The island of Culebra was inhabited by Amerindians of Arawak origin called by the Spanish "Tainos." The first European to reach Culebra was Christopher Columbus in 1493. The island was used as a refuge for pirates for more than three centuries.In 1875 an Englishman named Stevens was made the first governor of Culebra by the Vieques government. He was tasked with protecting the island and its fishermen from pirate attacks. Stevens was assassinated later the same year. Culebra was then inhabited by Cayetano Escudero Sanz on October 27, 1880. The first settlement was called San Ildefonso de la Culebra; the first part recalls San Ildefonso de Toledo, one of the Church Fathers, while the second part apparently derives from the abundance on the island of the serpent Alsophis portoricensis. Two years later, on September 25, 1882, construction began on the Culebrita Lighthouse, completed on February 25, 1886.
This was the oldest lighthouse in operation in the Caribbean until 1975 when the United States Navy and the The Coast Guard finally closed it in. In 1902, Culebra was annexed to the island-municipality of Vieques. A year later, US President Theodore Roosevelt established the Culebra Naval Reserve. A bird sanctuary was established on February 27, 1909. In 1939, the United States Navy began using Culebra as a bombing practice site. In 1971, protests began against the US military presence in Culebra led by the leader of the Puerto Rican Independence Party, Rubén Berríos Martínez. Four years later, in 1975, the expulsion of the US military was achieved. Culebra was declared an independent island-municipality in 1917. The first democratically elected government was in 1960. Prior to this, the government of Puerto Rico sent delegates to administer the island.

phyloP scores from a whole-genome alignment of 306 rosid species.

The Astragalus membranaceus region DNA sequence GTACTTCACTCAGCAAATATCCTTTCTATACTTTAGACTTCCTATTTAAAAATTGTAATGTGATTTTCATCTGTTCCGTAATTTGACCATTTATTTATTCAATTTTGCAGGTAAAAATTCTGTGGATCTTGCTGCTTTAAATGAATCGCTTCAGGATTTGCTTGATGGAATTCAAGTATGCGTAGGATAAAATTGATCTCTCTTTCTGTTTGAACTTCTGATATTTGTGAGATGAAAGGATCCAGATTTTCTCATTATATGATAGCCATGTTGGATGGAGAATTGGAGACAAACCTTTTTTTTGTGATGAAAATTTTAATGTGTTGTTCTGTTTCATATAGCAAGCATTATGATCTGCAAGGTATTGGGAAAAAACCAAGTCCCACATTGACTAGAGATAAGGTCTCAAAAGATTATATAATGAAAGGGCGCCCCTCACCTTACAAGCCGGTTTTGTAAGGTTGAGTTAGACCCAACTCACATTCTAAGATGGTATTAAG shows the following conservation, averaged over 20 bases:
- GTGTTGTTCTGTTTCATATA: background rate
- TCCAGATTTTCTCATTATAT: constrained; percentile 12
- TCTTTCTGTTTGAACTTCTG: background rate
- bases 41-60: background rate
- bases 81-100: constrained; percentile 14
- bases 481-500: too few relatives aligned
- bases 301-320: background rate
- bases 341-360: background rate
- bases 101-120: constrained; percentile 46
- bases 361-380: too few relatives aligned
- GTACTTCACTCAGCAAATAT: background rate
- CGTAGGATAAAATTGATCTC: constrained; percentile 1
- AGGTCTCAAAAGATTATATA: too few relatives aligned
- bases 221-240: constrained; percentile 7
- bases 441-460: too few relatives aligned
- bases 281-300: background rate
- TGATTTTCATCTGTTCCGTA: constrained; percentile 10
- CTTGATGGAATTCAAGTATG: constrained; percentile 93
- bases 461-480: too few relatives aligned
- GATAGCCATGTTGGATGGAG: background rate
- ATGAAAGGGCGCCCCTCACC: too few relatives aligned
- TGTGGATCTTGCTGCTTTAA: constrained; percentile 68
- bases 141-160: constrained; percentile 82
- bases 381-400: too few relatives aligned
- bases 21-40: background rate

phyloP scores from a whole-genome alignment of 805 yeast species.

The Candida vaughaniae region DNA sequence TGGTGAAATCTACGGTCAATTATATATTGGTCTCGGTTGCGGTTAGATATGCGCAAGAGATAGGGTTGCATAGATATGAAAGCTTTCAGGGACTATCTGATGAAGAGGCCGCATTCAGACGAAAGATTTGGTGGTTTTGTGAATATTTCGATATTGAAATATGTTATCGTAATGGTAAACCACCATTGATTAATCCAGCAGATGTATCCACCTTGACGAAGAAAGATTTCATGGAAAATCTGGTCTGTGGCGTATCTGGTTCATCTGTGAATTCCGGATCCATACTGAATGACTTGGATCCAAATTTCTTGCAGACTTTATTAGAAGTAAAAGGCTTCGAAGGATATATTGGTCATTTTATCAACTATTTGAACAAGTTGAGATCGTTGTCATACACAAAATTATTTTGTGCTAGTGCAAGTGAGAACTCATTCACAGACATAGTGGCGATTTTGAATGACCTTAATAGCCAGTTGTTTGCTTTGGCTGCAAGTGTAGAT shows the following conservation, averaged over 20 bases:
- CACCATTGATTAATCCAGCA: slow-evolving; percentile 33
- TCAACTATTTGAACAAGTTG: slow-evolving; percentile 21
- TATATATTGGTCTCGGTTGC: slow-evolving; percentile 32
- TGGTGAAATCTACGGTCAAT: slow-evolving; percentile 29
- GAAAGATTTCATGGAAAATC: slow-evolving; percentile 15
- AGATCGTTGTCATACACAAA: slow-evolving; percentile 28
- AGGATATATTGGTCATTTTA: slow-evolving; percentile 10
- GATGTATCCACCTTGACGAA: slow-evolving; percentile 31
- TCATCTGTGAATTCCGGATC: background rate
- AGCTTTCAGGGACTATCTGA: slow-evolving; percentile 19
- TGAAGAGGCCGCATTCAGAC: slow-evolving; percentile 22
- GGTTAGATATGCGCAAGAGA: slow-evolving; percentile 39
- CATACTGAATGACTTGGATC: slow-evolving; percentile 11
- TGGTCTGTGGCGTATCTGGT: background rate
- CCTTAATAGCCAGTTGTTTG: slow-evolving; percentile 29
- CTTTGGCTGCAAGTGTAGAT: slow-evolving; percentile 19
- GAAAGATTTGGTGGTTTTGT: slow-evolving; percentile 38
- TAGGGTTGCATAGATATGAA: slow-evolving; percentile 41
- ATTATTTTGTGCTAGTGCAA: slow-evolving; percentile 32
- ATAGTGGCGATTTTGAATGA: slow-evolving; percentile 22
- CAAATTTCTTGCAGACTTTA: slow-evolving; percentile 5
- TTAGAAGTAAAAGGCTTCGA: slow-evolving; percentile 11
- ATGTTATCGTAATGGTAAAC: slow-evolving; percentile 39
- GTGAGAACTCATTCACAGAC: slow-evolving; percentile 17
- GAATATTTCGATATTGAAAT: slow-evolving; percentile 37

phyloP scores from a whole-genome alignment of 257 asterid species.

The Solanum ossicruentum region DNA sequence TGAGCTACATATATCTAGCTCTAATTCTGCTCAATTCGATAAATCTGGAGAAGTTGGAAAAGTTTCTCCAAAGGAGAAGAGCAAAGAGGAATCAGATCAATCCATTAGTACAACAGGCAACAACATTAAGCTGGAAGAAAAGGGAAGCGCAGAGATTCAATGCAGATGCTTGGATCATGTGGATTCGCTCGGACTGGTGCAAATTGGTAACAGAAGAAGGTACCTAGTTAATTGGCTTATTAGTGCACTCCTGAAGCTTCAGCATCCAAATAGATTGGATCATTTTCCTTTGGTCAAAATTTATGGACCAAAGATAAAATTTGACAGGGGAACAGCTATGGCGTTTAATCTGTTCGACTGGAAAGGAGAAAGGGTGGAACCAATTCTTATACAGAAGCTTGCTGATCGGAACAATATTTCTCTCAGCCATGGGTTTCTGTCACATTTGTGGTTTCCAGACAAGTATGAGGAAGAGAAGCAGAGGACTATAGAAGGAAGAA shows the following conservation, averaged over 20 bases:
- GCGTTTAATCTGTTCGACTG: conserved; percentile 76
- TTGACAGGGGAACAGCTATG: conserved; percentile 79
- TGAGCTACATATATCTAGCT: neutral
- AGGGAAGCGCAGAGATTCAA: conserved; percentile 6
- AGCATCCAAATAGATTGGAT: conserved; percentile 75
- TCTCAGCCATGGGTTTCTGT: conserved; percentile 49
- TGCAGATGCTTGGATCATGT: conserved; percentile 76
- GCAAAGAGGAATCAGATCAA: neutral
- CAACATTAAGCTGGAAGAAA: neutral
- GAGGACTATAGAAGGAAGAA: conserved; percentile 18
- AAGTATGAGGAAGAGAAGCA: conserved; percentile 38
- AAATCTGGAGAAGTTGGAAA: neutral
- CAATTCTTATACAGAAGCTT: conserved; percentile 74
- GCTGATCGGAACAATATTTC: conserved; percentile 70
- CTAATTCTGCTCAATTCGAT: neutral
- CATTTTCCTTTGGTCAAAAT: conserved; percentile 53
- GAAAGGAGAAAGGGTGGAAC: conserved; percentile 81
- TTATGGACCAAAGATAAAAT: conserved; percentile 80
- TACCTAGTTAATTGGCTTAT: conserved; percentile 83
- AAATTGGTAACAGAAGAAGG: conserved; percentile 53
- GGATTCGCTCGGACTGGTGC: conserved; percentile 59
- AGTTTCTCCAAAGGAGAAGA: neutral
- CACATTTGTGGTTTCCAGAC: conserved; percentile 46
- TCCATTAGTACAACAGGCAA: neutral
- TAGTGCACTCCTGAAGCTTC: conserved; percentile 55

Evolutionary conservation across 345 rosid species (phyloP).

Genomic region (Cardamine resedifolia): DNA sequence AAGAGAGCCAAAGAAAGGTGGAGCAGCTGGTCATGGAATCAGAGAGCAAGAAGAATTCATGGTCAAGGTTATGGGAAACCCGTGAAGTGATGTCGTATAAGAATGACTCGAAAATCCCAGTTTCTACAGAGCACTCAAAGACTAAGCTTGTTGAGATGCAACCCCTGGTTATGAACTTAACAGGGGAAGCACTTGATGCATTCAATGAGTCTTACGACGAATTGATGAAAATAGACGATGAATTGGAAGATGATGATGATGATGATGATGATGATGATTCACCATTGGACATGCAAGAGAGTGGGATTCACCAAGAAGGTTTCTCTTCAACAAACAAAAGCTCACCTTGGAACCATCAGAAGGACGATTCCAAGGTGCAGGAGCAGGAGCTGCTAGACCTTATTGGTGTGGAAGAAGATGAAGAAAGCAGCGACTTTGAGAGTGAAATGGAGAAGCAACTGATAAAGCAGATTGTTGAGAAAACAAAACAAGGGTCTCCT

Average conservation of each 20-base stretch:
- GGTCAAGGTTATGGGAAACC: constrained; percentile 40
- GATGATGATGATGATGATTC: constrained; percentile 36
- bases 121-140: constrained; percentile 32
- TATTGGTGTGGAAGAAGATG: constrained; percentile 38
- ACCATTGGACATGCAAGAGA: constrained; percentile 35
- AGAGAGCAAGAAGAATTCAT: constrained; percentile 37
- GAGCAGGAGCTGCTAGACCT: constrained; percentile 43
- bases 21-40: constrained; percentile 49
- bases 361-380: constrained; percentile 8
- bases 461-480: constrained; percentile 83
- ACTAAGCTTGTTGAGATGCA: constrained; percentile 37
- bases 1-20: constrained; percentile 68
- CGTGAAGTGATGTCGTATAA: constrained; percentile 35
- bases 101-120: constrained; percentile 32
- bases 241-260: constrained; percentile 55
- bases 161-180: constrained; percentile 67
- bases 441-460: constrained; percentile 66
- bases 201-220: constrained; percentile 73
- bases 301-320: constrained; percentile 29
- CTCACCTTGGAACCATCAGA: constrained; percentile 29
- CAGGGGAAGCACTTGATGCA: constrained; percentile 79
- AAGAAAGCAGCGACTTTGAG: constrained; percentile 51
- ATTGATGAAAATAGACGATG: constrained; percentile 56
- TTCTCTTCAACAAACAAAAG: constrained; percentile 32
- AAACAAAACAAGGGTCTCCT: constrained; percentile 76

Culebra is a small archipelago that consists of the largest island (Culebra) and twenty-three small islands or keys. The four largest keys are: Culebrita to the east, Cayo Norte to the northeast, and Cayo Luis Peña and Cayo Lobo to the west. The smaller islands include Cayo Pirata, Cayo Verde, Cayo Matojo, El Ancón, Piedra Stevens, Los Gemelos, Alcarraza, Roca Lavador (submerged), Cayo Botijuela, Las Hermanas (Cayo del Agua, Cayo Ratón, Cayo Yerba), El Mono , Cayo Lobito, Roca Culumna (part of Cayo Lobito), Cayo Tuna, Cayo Botella, Pelá, Pelaíta, Roca Speck, Cayo Sombrerito, Cayos Geniquí, Cayo Tiburón and Cayo Ballena. The islands of the archipelago are arid since they do not have rivers or streams.
Fresh and drinkable water is brought from the Big Island via Vieques. Culebra is characterized by an irregular topography resulting in an intricate coastline. The island is approximately 11 by 8 kilometers. The coastline is punctuated by cliffs, coral sand beaches, and mangroves. The highest elevation on the island is Mount Resaca at about 190 meters (623 feet) of altitude. Its hydrography is based on lagoons or lagoons (Laguna Flamenco, Laguna Zoní, Laguna de Cornelio, Laguna de Molino, among others), bays (Ensenada Honda [within it: Ensenada del Coronel, Ensenada Fulladoza, Ensenada del Cementerio, Ensenada Dákity , Mosquito Bay and Ensenada Malena], Puerto Manglar, Tamarindo Bay, among others) and small streams.